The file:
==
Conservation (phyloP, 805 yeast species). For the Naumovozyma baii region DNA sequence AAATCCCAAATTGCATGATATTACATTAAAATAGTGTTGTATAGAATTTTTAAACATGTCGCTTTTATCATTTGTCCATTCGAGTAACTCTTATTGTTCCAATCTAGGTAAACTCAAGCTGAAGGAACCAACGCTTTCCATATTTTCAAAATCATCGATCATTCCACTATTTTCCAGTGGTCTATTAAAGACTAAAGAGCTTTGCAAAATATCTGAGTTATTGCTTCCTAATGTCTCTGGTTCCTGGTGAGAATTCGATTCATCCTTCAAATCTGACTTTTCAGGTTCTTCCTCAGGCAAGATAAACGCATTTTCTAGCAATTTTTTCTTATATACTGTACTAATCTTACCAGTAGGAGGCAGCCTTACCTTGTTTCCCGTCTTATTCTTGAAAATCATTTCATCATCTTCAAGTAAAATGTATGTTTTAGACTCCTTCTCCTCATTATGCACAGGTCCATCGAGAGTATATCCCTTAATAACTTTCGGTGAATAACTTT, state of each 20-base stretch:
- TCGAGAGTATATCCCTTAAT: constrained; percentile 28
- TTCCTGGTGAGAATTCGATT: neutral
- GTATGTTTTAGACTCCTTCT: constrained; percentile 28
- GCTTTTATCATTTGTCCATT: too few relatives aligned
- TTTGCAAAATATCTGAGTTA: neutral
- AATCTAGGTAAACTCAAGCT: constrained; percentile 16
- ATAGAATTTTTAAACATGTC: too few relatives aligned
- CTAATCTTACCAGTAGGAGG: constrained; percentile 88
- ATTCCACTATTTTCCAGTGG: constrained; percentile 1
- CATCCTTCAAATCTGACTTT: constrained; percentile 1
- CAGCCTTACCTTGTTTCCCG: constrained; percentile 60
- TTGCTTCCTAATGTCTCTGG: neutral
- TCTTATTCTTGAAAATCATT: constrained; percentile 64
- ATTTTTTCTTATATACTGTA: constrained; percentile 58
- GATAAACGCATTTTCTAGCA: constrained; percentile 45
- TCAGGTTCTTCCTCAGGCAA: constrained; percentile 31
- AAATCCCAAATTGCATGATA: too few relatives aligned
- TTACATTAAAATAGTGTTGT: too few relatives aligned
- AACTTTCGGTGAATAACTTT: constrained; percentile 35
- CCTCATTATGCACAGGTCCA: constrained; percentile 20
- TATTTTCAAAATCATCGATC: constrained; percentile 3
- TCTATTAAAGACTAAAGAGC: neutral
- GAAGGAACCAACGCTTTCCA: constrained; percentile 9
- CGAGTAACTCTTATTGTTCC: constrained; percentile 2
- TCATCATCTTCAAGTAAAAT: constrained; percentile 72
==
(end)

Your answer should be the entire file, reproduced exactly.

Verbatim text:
Conservation (phyloP, 805 yeast species). For the Naumovozyma baii region DNA sequence AAATCCCAAATTGCATGATATTACATTAAAATAGTGTTGTATAGAATTTTTAAACATGTCGCTTTTATCATTTGTCCATTCGAGTAACTCTTATTGTTCCAATCTAGGTAAACTCAAGCTGAAGGAACCAACGCTTTCCATATTTTCAAAATCATCGATCATTCCACTATTTTCCAGTGGTCTATTAAAGACTAAAGAGCTTTGCAAAATATCTGAGTTATTGCTTCCTAATGTCTCTGGTTCCTGGTGAGAATTCGATTCATCCTTCAAATCTGACTTTTCAGGTTCTTCCTCAGGCAAGATAAACGCATTTTCTAGCAATTTTTTCTTATATACTGTACTAATCTTACCAGTAGGAGGCAGCCTTACCTTGTTTCCCGTCTTATTCTTGAAAATCATTTCATCATCTTCAAGTAAAATGTATGTTTTAGACTCCTTCTCCTCATTATGCACAGGTCCATCGAGAGTATATCCCTTAATAACTTTCGGTGAATAACTTT, state of each 20-base stretch:
- TCGAGAGTATATCCCTTAAT: constrained; percentile 28
- TTCCTGGTGAGAATTCGATT: neutral
- GTATGTTTTAGACTCCTTCT: constrained; percentile 28
- GCTTTTATCATTTGTCCATT: too few relatives aligned
- TTTGCAAAATATCTGAGTTA: neutral
- AATCTAGGTAAACTCAAGCT: constrained; percentile 16
- ATAGAATTTTTAAACATGTC: too few relatives aligned
- CTAATCTTACCAGTAGGAGG: constrained; percentile 88
- ATTCCACTATTTTCCAGTGG: constrained; percentile 1
- CATCCTTCAAATCTGACTTT: constrained; percentile 1
- CAGCCTTACCTTGTTTCCCG: constrained; percentile 60
- TTGCTTCCTAATGTCTCTGG: neutral
- TCTTATTCTTGAAAATCATT: constrained; percentile 64
- ATTTTTTCTTATATACTGTA: constrained; percentile 58
- GATAAACGCATTTTCTAGCA: constrained; percentile 45
- TCAGGTTCTTCCTCAGGCAA: constrained; percentile 31
- AAATCCCAAATTGCATGATA: too few relatives aligned
- TTACATTAAAATAGTGTTGT: too few relatives aligned
- AACTTTCGGTGAATAACTTT: constrained; percentile 35
- CCTCATTATGCACAGGTCCA: constrained; percentile 20
- TATTTTCAAAATCATCGATC: constrained; percentile 3
- TCTATTAAAGACTAAAGAGC: neutral
- GAAGGAACCAACGCTTTCCA: constrained; percentile 9
- CGAGTAACTCTTATTGTTCC: constrained; percentile 2
- TCATCATCTTCAAGTAAAAT: constrained; percentile 72